Getting behind the wheel before dawn or after sunset requires extra caution. Here are six tips to help you stay safe.
Mile for mile, driving fatalities are three times more likely at night than during the day. Here's what you can do to stay safe.
See and be seen
Clean your vehicle's windows inside and out frequently. Make sure the windshield wipers are working, and give the headlights, taillights, and mirrors a regular wipe-down, too.
Watch for wildlife
Deer, raccoons, and other animals often roam at night. Use your high beams when there's no oncoming traffic, and watch the sides of the road for sudden movement. If an animal jumps in front of your car, don't swerve. Just hit the brakes.
Light your path
Headlight lenses can get scuffed and dull after years of use. The good news: Refurbishing can double their illuminating power, and a mechanic can quickly handle the job for a fraction of the cost of new lenses.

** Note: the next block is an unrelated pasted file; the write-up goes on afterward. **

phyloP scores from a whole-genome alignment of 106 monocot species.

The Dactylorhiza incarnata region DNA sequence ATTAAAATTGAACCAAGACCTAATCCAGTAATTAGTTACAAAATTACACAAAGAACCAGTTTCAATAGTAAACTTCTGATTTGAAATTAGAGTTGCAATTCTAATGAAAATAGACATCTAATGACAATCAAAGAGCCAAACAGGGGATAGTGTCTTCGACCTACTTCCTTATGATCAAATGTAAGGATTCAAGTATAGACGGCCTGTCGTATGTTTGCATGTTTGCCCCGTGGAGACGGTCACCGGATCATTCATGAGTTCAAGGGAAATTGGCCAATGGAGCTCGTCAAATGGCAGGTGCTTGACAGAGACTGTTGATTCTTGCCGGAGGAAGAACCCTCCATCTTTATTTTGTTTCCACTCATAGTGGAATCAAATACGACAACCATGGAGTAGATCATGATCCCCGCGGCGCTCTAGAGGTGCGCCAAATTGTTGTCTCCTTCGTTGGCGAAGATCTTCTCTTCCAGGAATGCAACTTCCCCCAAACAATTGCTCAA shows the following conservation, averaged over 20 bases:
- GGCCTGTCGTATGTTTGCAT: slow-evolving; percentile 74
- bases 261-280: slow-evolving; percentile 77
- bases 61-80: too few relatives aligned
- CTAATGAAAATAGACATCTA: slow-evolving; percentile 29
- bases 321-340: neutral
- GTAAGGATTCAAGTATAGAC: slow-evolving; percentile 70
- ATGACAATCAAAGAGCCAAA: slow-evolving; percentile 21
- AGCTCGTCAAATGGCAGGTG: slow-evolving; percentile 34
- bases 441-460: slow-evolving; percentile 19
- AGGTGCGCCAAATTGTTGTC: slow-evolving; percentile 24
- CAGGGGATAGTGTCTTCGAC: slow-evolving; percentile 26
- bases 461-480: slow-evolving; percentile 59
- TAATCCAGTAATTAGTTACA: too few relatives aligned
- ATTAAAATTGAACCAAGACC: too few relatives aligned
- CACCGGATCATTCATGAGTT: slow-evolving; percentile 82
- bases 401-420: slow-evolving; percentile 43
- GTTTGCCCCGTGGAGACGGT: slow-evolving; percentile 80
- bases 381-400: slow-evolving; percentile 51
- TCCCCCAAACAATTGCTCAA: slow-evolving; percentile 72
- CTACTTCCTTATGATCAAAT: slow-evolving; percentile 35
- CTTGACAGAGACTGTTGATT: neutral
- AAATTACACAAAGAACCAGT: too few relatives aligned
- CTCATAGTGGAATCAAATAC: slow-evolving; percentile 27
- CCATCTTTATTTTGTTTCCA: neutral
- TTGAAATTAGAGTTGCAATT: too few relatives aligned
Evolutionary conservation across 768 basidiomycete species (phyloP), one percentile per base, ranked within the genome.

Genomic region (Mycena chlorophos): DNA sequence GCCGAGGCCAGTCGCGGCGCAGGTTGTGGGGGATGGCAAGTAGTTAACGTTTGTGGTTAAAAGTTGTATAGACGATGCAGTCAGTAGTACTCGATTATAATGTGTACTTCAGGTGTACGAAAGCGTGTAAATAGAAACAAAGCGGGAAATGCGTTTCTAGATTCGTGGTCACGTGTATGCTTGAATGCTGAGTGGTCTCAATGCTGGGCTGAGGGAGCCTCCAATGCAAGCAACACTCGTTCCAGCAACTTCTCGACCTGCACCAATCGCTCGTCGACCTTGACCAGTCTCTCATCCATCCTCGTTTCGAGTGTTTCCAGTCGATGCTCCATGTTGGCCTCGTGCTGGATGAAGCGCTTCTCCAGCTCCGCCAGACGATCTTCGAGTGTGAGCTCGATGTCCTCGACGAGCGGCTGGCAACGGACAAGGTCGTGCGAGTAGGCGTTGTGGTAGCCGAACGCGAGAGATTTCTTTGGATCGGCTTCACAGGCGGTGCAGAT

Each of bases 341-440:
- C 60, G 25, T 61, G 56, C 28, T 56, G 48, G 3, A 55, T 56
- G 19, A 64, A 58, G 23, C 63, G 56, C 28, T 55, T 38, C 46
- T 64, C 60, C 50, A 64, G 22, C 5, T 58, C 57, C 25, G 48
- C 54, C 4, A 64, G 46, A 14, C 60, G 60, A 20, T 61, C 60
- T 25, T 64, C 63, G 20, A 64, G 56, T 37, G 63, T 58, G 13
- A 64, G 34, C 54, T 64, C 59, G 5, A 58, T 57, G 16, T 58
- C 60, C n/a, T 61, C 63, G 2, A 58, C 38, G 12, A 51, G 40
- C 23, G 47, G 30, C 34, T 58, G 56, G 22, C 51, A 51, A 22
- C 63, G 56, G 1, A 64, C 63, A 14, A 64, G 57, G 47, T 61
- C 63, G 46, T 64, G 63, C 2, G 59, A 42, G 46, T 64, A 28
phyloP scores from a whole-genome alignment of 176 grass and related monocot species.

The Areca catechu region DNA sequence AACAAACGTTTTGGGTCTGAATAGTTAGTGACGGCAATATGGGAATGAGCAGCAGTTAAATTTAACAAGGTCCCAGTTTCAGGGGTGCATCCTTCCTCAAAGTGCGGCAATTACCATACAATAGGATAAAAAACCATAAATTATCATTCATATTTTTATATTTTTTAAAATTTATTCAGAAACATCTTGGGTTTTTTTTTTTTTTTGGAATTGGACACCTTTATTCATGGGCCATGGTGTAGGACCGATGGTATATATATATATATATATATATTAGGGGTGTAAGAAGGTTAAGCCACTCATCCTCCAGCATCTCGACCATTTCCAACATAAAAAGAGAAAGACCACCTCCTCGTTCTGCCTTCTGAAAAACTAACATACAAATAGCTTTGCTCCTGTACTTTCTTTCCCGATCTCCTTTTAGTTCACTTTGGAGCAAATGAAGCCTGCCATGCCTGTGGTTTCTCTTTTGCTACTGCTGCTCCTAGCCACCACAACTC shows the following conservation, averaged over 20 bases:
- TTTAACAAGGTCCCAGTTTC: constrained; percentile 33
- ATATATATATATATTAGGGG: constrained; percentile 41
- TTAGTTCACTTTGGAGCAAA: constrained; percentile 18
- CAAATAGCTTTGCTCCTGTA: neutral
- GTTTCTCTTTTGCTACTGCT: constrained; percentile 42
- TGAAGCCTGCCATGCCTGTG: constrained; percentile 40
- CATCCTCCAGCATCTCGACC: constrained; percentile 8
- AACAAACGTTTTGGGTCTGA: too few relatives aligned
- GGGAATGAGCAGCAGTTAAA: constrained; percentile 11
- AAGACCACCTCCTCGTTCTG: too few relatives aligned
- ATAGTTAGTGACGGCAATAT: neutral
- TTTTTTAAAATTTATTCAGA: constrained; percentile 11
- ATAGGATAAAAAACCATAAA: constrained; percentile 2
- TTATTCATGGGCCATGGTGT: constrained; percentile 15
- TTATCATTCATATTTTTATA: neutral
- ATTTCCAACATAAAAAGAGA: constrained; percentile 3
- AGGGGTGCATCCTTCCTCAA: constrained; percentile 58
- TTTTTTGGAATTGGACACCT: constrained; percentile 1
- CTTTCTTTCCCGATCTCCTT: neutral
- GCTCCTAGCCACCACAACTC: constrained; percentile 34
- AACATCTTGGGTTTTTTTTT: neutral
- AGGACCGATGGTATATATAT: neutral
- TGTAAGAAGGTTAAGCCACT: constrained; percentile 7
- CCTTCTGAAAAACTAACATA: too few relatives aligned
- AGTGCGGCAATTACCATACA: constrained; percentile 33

Avoid the glare
Don't stare at oncoming headlights. Shift your gaze to the right side of the road until the other vehicle has passed.
At times when other drivers are more likely to be drowsy, distracted, or intoxicated, it's critical to obey speed limits and give other cars a wide berth.
It's easy to get dangerously sleepy during a late-night drive. Avoid driving after your usual bedtime, and take frequent breaks during long trips. Having a passenger for conversation can also help. If your eyelids suddenly feel heavy or you can't remember the last few miles, find a safe place to pull over and get some rest.
This article was first published in Winter 2016. Some facts may have aged gracelessly. Please call ahead to verify information.
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